GF: What's the release date?
BF: The Goldfinch is scheduled for release on October 22, 2013. Just a few days, now!
GF: Recommended? Not recommended?
BF: Definitely recommended by everyone in our group - all of whom found it a stunning read. And, we also thought it was a terrific discussion book. Although I came prepared with some generic questions, the discussion was organic. I did have to ask if we could return to the book, after our chatter somehow managed to veer off to politics in Mississippi (probably because we talked about how Barry Hannah discovered Donna Tartt and Willie Morris facilitated her move out of state to finish her education), but by then we'd pretty much hit all the topics on my question list and all I did was ask if everyone liked, loved or merely tolerated the book and after everyone said they liked or loved it, the meeting broke up.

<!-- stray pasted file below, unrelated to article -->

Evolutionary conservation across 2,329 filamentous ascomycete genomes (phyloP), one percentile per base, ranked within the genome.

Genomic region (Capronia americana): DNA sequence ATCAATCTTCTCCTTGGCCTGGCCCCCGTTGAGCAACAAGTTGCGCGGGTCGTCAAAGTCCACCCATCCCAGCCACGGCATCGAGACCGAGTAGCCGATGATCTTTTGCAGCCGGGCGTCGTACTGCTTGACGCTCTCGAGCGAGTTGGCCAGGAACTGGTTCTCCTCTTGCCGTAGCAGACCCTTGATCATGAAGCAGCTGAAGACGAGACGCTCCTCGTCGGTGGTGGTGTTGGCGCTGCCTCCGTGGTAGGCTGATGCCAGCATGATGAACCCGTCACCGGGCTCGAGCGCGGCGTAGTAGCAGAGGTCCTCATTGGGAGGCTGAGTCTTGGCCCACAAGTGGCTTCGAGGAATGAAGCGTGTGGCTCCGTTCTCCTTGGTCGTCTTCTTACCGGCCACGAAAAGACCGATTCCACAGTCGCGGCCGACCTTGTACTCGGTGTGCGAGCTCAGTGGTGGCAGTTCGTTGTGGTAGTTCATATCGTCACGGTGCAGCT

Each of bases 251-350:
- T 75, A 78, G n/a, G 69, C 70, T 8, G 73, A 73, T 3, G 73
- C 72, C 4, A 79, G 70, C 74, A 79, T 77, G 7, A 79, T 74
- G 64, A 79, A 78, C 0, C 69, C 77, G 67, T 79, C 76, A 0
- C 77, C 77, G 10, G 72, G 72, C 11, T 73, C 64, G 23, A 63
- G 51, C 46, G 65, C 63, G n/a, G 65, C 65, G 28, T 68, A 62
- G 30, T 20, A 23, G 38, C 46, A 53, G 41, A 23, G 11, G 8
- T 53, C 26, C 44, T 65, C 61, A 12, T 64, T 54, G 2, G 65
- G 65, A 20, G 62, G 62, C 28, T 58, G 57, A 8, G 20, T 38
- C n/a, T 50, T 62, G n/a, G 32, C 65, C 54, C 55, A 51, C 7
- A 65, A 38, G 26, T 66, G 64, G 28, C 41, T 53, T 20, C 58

GF: Thank you for letting me interview you. I'd fly away, now, but I have this ridiculous chain attached to my leg.
BF: Thank you for interviewing me, little goldfinch. And, thank you to Miriam of Little, Brown for providing the copies for group discussion.
©2013 Nancy Horner. All rights reserved. If you are reading this post at a site other than Bookfoolery or its RSS feed, you are reading a stolen feed. Email firstname.lastname@example.org for written permission to reproduce text or photos.